Taking part in a clinical trial may be the best treatment choice for some acute myeloid leukemia (AML) patients. Clinical trials are under way for patients at every treatment stage and for patients in remission. Today's standard treatments for cancer are based on earlier clinical trials. The Leukemia & Lymphoma Society continues to invest funds in AML research.
Clinical trials can involve new drugs, new treatments and new uses for approved drugs or therapies to treat AML. Clinical trials are conducted worldwide under rigorous guidelines to help doctors find out whether new cancer treatments are safe and effective or better than the standard treatment.
Current AML Research and Clinical Trials
Epigenetics is a natural process in our bodies that turns genes on or off. Researchers suspect that when certain genes are mistakenly turned off ("silenced") it may contribute to the cause of cancer or its growth. They're studying drugs that can reverse gene silencing, either alone or in combination with other drugs.
Two gene-silencing processes scientists are trying to reverse include:
- Methylation. A small molecule in our bodies called a methyl group sometimes attaches itself to other molecules, silencing them and causing methylation. Researchers are investigating two drugs that block methylation: azacitidine (Vidaza®) and decitabine (Dacogen®).
- Histone deacetylation inhibition. Enzymes called histone deacetylases can silence genes that normally prevent cancer from developing. Histone deacetylase inhibitors prevent the process. Inhibitors being studied include valproic acid, suberoylanilide hydroxamic acid (SAHA) and entinostat. These drugs are combined with Vidaza or Dacogen.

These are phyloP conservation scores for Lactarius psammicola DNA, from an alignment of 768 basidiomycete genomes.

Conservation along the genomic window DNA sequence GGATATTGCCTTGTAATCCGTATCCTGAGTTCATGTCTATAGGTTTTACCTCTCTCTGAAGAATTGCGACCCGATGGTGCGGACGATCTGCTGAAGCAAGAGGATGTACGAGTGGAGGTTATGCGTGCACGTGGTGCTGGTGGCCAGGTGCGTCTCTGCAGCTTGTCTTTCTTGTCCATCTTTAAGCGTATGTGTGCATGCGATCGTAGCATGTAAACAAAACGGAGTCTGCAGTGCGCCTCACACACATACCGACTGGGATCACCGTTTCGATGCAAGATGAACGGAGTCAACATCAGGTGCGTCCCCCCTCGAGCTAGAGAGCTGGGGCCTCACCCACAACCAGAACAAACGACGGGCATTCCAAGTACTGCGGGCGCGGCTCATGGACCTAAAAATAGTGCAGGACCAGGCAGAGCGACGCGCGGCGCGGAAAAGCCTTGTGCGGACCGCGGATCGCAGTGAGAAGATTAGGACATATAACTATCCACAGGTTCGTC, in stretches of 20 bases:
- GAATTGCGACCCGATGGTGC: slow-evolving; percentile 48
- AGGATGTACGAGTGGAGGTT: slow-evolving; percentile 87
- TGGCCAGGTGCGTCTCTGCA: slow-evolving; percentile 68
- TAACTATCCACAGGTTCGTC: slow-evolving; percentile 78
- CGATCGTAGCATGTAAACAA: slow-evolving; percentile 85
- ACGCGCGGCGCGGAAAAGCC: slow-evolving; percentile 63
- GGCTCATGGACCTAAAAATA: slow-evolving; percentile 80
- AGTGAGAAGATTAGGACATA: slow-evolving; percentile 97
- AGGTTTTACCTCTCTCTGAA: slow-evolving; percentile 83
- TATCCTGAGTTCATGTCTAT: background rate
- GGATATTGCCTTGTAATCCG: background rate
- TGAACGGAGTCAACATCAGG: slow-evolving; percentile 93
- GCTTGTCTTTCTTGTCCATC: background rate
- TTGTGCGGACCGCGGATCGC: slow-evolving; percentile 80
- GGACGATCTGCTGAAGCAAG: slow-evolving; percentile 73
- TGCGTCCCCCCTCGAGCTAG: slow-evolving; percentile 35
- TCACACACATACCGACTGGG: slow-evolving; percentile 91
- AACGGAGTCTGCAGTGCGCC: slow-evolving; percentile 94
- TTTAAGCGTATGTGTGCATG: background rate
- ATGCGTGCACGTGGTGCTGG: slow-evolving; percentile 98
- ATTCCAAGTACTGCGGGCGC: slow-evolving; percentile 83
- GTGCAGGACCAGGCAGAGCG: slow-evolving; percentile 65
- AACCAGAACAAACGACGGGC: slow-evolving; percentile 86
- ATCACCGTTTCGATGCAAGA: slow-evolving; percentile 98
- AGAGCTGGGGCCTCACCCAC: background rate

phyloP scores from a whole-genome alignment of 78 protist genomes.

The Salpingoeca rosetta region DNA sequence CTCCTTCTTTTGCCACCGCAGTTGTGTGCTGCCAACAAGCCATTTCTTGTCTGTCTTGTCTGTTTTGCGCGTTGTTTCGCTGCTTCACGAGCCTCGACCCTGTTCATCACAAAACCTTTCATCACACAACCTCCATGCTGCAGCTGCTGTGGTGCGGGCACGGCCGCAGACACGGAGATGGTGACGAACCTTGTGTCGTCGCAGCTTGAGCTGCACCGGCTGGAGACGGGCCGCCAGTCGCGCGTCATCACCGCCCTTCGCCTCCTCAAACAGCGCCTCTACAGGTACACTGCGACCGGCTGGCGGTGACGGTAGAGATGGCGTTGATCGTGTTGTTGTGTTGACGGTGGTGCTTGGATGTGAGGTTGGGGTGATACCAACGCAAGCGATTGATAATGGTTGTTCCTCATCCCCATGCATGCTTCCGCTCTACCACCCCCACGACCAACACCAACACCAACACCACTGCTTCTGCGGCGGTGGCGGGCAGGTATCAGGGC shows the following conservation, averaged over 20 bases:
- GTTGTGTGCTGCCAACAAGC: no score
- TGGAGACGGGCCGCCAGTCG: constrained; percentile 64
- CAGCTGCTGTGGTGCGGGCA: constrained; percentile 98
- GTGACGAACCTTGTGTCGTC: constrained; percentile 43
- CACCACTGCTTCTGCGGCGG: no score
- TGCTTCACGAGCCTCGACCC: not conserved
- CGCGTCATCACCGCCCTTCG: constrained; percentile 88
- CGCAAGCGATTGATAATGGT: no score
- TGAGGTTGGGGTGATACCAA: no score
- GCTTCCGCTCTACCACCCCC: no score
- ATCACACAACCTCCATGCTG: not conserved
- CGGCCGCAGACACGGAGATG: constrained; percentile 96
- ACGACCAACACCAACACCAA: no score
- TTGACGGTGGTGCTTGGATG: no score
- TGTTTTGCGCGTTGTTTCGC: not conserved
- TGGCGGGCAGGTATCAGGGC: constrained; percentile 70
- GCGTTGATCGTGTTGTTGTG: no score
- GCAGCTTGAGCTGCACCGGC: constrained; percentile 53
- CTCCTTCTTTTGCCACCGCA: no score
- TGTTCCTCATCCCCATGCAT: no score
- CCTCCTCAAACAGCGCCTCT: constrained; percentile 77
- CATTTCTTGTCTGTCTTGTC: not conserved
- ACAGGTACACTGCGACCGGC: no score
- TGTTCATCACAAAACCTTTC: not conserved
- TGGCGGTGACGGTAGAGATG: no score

Scientists are trying to create new drugs or find them from natural sources. Specifically, they're studying some novel drugs that kill cells by triggering new pathways that cause cell death and thereby overcome resistance. The novel drugs can be combined with standard AML drugs such as ara-C and daunorubicin (Cerubidine®).
Some novel drugs currently being tested to treat AML are:
- clofarabine (Clolar®) , which is approved to treat acute lymphoblastic leukemia
- tipifarnib (Zarnestra®)
- vosaroxin (which is being studied in combination with cytarabine for relapsed/refractory AML)
- interleukin-2 (IL-2) with histamine dihydrochloride (Ceplene®)
- a class of drugs called antisense molecules
New drugs that target FLT-3-ITD include midostaurin, sorafenib (Nexavar®) and AC220. These drugs are being combined with other chemotherapy drugs. CPX-351 is a treatment currently being studied in newly diagnosed older adults and in relapsed/refractory adults.
Differentiation therapy involves studying the use of all-trans retinoic acid (ATRA), which is approved to treat acute promyelocytic leukemia (APL) and some types of histone deacetylase inhibitor drugs to convert immature leukemic blast cells into fully functioning cells.
Researchers are focusing on less intensive chemotherapy, called maintenance therapy, using drugs such as 6-thioguanine or cytarabine. Some studies have resulted in improved disease-free survival, although most studies showed no improvement in overall survival. Other clinical trials are examining the role of hypomethylating agents, such as azacitidine and decitabine as maintenance therapy.
Donor Lymphocyte Infusion
Researchers are studying the effects of transferring lymphocytes from the blood of a healthy donor to an AML patient. Called a donor lymphocyte infusion, the procedure is done to destroy any cancer cells remaining after stem cell transplantation, vaccine therapy or other immunotherapies.